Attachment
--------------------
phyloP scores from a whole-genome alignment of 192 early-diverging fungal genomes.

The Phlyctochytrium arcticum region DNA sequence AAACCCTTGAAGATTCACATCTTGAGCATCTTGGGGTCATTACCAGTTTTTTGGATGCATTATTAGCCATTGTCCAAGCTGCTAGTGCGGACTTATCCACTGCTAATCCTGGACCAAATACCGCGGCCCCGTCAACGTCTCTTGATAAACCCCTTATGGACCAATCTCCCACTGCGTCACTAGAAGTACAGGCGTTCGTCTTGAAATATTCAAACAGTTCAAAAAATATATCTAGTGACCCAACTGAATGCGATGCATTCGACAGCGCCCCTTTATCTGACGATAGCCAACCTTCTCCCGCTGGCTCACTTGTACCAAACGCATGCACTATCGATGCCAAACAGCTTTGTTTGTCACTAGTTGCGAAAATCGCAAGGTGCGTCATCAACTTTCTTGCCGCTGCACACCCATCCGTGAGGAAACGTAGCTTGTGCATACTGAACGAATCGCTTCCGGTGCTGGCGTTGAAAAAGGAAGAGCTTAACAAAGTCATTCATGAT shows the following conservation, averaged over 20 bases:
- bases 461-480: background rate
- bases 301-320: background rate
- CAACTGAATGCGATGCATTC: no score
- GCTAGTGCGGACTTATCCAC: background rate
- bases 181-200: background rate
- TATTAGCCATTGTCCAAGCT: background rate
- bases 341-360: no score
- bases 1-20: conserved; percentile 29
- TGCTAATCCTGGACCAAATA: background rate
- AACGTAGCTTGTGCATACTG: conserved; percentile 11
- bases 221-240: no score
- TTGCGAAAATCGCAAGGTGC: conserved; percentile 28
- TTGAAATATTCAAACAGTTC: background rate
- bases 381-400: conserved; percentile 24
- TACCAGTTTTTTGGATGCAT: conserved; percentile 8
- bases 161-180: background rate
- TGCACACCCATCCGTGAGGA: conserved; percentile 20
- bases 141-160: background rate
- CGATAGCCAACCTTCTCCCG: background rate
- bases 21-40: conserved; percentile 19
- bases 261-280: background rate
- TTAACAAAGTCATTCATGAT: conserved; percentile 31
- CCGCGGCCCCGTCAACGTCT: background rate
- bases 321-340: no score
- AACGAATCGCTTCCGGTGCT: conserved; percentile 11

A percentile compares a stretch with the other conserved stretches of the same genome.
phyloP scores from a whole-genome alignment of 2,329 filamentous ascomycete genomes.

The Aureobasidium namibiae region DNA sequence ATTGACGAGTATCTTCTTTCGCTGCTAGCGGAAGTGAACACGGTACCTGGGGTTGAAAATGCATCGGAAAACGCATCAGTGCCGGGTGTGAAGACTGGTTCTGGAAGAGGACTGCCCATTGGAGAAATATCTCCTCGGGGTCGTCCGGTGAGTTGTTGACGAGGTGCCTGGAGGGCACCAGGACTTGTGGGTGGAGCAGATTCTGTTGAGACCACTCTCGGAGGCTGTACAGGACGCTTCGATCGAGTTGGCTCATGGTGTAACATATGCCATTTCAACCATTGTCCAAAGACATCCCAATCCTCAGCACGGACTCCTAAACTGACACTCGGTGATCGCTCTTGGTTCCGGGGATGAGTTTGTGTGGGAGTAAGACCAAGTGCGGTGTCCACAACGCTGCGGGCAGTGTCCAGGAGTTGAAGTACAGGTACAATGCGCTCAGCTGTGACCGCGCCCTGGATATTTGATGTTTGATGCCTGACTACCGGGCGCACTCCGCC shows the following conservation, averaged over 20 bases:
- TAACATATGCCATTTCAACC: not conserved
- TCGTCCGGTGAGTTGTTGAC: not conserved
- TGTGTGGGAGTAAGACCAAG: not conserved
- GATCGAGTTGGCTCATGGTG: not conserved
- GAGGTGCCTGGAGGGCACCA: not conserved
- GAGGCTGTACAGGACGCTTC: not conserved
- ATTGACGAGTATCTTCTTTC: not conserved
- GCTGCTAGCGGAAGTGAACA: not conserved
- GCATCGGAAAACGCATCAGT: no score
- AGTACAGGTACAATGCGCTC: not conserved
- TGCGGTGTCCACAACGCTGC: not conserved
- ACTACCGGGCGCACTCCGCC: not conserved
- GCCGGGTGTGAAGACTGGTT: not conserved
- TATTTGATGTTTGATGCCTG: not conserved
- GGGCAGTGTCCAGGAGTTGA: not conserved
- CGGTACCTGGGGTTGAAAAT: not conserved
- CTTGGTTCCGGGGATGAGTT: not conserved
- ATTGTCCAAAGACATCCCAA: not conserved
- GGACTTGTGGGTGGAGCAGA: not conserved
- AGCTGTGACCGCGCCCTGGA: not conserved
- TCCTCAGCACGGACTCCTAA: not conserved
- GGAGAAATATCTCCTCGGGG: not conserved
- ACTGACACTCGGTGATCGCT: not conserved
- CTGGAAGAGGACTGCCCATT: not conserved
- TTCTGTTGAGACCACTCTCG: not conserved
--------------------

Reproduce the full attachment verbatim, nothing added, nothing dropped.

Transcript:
phyloP scores from a whole-genome alignment of 192 early-diverging fungal genomes.

The Phlyctochytrium arcticum region DNA sequence AAACCCTTGAAGATTCACATCTTGAGCATCTTGGGGTCATTACCAGTTTTTTGGATGCATTATTAGCCATTGTCCAAGCTGCTAGTGCGGACTTATCCACTGCTAATCCTGGACCAAATACCGCGGCCCCGTCAACGTCTCTTGATAAACCCCTTATGGACCAATCTCCCACTGCGTCACTAGAAGTACAGGCGTTCGTCTTGAAATATTCAAACAGTTCAAAAAATATATCTAGTGACCCAACTGAATGCGATGCATTCGACAGCGCCCCTTTATCTGACGATAGCCAACCTTCTCCCGCTGGCTCACTTGTACCAAACGCATGCACTATCGATGCCAAACAGCTTTGTTTGTCACTAGTTGCGAAAATCGCAAGGTGCGTCATCAACTTTCTTGCCGCTGCACACCCATCCGTGAGGAAACGTAGCTTGTGCATACTGAACGAATCGCTTCCGGTGCTGGCGTTGAAAAAGGAAGAGCTTAACAAAGTCATTCATGAT shows the following conservation, averaged over 20 bases:
- bases 461-480: background rate
- bases 301-320: background rate
- CAACTGAATGCGATGCATTC: no score
- GCTAGTGCGGACTTATCCAC: background rate
- bases 181-200: background rate
- TATTAGCCATTGTCCAAGCT: background rate
- bases 341-360: no score
- bases 1-20: conserved; percentile 29
- TGCTAATCCTGGACCAAATA: background rate
- AACGTAGCTTGTGCATACTG: conserved; percentile 11
- bases 221-240: no score
- TTGCGAAAATCGCAAGGTGC: conserved; percentile 28
- TTGAAATATTCAAACAGTTC: background rate
- bases 381-400: conserved; percentile 24
- TACCAGTTTTTTGGATGCAT: conserved; percentile 8
- bases 161-180: background rate
- TGCACACCCATCCGTGAGGA: conserved; percentile 20
- bases 141-160: background rate
- CGATAGCCAACCTTCTCCCG: background rate
- bases 21-40: conserved; percentile 19
- bases 261-280: background rate
- TTAACAAAGTCATTCATGAT: conserved; percentile 31
- CCGCGGCCCCGTCAACGTCT: background rate
- bases 321-340: no score
- AACGAATCGCTTCCGGTGCT: conserved; percentile 11

A percentile compares a stretch with the other conserved stretches of the same genome.
phyloP scores from a whole-genome alignment of 2,329 filamentous ascomycete genomes.

The Aureobasidium namibiae region DNA sequence ATTGACGAGTATCTTCTTTCGCTGCTAGCGGAAGTGAACACGGTACCTGGGGTTGAAAATGCATCGGAAAACGCATCAGTGCCGGGTGTGAAGACTGGTTCTGGAAGAGGACTGCCCATTGGAGAAATATCTCCTCGGGGTCGTCCGGTGAGTTGTTGACGAGGTGCCTGGAGGGCACCAGGACTTGTGGGTGGAGCAGATTCTGTTGAGACCACTCTCGGAGGCTGTACAGGACGCTTCGATCGAGTTGGCTCATGGTGTAACATATGCCATTTCAACCATTGTCCAAAGACATCCCAATCCTCAGCACGGACTCCTAAACTGACACTCGGTGATCGCTCTTGGTTCCGGGGATGAGTTTGTGTGGGAGTAAGACCAAGTGCGGTGTCCACAACGCTGCGGGCAGTGTCCAGGAGTTGAAGTACAGGTACAATGCGCTCAGCTGTGACCGCGCCCTGGATATTTGATGTTTGATGCCTGACTACCGGGCGCACTCCGCC shows the following conservation, averaged over 20 bases:
- TAACATATGCCATTTCAACC: not conserved
- TCGTCCGGTGAGTTGTTGAC: not conserved
- TGTGTGGGAGTAAGACCAAG: not conserved
- GATCGAGTTGGCTCATGGTG: not conserved
- GAGGTGCCTGGAGGGCACCA: not conserved
- GAGGCTGTACAGGACGCTTC: not conserved
- ATTGACGAGTATCTTCTTTC: not conserved
- GCTGCTAGCGGAAGTGAACA: not conserved
- GCATCGGAAAACGCATCAGT: no score
- AGTACAGGTACAATGCGCTC: not conserved
- TGCGGTGTCCACAACGCTGC: not conserved
- ACTACCGGGCGCACTCCGCC: not conserved
- GCCGGGTGTGAAGACTGGTT: not conserved
- TATTTGATGTTTGATGCCTG: not conserved
- GGGCAGTGTCCAGGAGTTGA: not conserved
- CGGTACCTGGGGTTGAAAAT: not conserved
- CTTGGTTCCGGGGATGAGTT: not conserved
- ATTGTCCAAAGACATCCCAA: not conserved
- GGACTTGTGGGTGGAGCAGA: not conserved
- AGCTGTGACCGCGCCCTGGA: not conserved
- TCCTCAGCACGGACTCCTAA: not conserved
- GGAGAAATATCTCCTCGGGG: not conserved
- ACTGACACTCGGTGATCGCT: not conserved
- CTGGAAGAGGACTGCCCATT: not conserved
- TTCTGTTGAGACCACTCTCG: not conserved